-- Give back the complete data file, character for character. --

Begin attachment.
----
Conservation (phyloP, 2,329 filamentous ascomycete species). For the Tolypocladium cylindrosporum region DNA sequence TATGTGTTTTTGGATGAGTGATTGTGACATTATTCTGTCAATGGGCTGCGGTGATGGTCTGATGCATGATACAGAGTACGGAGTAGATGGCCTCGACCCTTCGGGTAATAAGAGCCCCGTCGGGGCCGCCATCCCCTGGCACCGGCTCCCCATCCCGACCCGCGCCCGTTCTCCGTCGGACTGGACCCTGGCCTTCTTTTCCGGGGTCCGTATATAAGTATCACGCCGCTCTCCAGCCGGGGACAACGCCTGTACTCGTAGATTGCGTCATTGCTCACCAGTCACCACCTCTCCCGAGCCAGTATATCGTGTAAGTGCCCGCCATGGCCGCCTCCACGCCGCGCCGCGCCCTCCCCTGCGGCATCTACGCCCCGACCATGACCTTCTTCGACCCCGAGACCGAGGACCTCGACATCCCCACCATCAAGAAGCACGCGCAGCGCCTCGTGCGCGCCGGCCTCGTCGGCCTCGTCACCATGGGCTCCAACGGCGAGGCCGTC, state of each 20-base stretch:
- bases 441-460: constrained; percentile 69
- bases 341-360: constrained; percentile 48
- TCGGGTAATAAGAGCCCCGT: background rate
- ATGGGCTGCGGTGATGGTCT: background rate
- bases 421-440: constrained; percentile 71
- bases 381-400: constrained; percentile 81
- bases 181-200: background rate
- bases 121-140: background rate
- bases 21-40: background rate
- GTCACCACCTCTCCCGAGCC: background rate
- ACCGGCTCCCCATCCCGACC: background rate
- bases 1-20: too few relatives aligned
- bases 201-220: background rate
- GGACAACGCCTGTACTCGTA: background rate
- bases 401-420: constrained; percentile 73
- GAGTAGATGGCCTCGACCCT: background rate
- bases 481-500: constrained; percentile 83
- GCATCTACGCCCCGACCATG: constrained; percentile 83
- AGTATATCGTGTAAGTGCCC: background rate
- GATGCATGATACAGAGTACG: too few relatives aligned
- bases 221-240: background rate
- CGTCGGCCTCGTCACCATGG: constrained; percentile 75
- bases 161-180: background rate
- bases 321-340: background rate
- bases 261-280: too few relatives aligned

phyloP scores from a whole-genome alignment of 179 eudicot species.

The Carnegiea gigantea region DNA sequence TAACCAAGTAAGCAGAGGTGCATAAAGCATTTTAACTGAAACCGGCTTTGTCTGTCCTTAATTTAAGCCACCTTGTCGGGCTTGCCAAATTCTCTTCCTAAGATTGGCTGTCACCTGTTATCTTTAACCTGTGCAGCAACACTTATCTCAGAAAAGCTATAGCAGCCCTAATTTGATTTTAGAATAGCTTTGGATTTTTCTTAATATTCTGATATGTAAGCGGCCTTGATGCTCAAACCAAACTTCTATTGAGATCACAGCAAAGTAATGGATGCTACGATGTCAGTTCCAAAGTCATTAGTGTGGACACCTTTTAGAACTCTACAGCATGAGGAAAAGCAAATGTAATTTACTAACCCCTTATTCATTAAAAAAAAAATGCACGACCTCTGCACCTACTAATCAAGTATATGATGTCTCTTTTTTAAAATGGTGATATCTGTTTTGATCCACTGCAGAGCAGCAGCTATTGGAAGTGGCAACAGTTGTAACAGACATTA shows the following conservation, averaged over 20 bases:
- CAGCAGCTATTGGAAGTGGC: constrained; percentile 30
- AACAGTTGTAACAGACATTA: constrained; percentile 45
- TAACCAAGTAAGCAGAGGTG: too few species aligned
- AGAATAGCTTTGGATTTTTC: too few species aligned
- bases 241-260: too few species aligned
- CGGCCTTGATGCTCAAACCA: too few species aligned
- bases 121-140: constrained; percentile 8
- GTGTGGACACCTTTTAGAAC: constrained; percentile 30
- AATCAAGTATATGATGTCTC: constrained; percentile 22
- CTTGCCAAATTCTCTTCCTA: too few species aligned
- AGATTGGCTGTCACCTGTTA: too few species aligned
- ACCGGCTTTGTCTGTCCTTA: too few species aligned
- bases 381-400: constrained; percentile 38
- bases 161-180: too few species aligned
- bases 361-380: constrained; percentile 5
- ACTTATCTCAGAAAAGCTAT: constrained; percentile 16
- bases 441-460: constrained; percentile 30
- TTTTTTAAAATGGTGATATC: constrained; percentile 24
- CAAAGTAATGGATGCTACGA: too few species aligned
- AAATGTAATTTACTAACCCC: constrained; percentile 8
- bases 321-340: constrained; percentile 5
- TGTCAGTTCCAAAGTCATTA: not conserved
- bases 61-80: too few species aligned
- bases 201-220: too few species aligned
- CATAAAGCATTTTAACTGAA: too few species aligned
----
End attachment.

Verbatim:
Conservation (phyloP, 2,329 filamentous ascomycete species). For the Tolypocladium cylindrosporum region DNA sequence TATGTGTTTTTGGATGAGTGATTGTGACATTATTCTGTCAATGGGCTGCGGTGATGGTCTGATGCATGATACAGAGTACGGAGTAGATGGCCTCGACCCTTCGGGTAATAAGAGCCCCGTCGGGGCCGCCATCCCCTGGCACCGGCTCCCCATCCCGACCCGCGCCCGTTCTCCGTCGGACTGGACCCTGGCCTTCTTTTCCGGGGTCCGTATATAAGTATCACGCCGCTCTCCAGCCGGGGACAACGCCTGTACTCGTAGATTGCGTCATTGCTCACCAGTCACCACCTCTCCCGAGCCAGTATATCGTGTAAGTGCCCGCCATGGCCGCCTCCACGCCGCGCCGCGCCCTCCCCTGCGGCATCTACGCCCCGACCATGACCTTCTTCGACCCCGAGACCGAGGACCTCGACATCCCCACCATCAAGAAGCACGCGCAGCGCCTCGTGCGCGCCGGCCTCGTCGGCCTCGTCACCATGGGCTCCAACGGCGAGGCCGTC, state of each 20-base stretch:
- bases 441-460: constrained; percentile 69
- bases 341-360: constrained; percentile 48
- TCGGGTAATAAGAGCCCCGT: background rate
- ATGGGCTGCGGTGATGGTCT: background rate
- bases 421-440: constrained; percentile 71
- bases 381-400: constrained; percentile 81
- bases 181-200: background rate
- bases 121-140: background rate
- bases 21-40: background rate
- GTCACCACCTCTCCCGAGCC: background rate
- ACCGGCTCCCCATCCCGACC: background rate
- bases 1-20: too few relatives aligned
- bases 201-220: background rate
- GGACAACGCCTGTACTCGTA: background rate
- bases 401-420: constrained; percentile 73
- GAGTAGATGGCCTCGACCCT: background rate
- bases 481-500: constrained; percentile 83
- GCATCTACGCCCCGACCATG: constrained; percentile 83
- AGTATATCGTGTAAGTGCCC: background rate
- GATGCATGATACAGAGTACG: too few relatives aligned
- bases 221-240: background rate
- CGTCGGCCTCGTCACCATGG: constrained; percentile 75
- bases 161-180: background rate
- bases 321-340: background rate
- bases 261-280: too few relatives aligned

phyloP scores from a whole-genome alignment of 179 eudicot species.

The Carnegiea gigantea region DNA sequence TAACCAAGTAAGCAGAGGTGCATAAAGCATTTTAACTGAAACCGGCTTTGTCTGTCCTTAATTTAAGCCACCTTGTCGGGCTTGCCAAATTCTCTTCCTAAGATTGGCTGTCACCTGTTATCTTTAACCTGTGCAGCAACACTTATCTCAGAAAAGCTATAGCAGCCCTAATTTGATTTTAGAATAGCTTTGGATTTTTCTTAATATTCTGATATGTAAGCGGCCTTGATGCTCAAACCAAACTTCTATTGAGATCACAGCAAAGTAATGGATGCTACGATGTCAGTTCCAAAGTCATTAGTGTGGACACCTTTTAGAACTCTACAGCATGAGGAAAAGCAAATGTAATTTACTAACCCCTTATTCATTAAAAAAAAAATGCACGACCTCTGCACCTACTAATCAAGTATATGATGTCTCTTTTTTAAAATGGTGATATCTGTTTTGATCCACTGCAGAGCAGCAGCTATTGGAAGTGGCAACAGTTGTAACAGACATTA shows the following conservation, averaged over 20 bases:
- CAGCAGCTATTGGAAGTGGC: constrained; percentile 30
- AACAGTTGTAACAGACATTA: constrained; percentile 45
- TAACCAAGTAAGCAGAGGTG: too few species aligned
- AGAATAGCTTTGGATTTTTC: too few species aligned
- bases 241-260: too few species aligned
- CGGCCTTGATGCTCAAACCA: too few species aligned
- bases 121-140: constrained; percentile 8
- GTGTGGACACCTTTTAGAAC: constrained; percentile 30
- AATCAAGTATATGATGTCTC: constrained; percentile 22
- CTTGCCAAATTCTCTTCCTA: too few species aligned
- AGATTGGCTGTCACCTGTTA: too few species aligned
- ACCGGCTTTGTCTGTCCTTA: too few species aligned
- bases 381-400: constrained; percentile 38
- bases 161-180: too few species aligned
- bases 361-380: constrained; percentile 5
- ACTTATCTCAGAAAAGCTAT: constrained; percentile 16
- bases 441-460: constrained; percentile 30
- TTTTTTAAAATGGTGATATC: constrained; percentile 24
- CAAAGTAATGGATGCTACGA: too few species aligned
- AAATGTAATTTACTAACCCC: constrained; percentile 8
- bases 321-340: constrained; percentile 5
- TGTCAGTTCCAAAGTCATTA: not conserved
- bases 61-80: too few species aligned
- bases 201-220: too few species aligned
- CATAAAGCATTTTAACTGAA: too few species aligned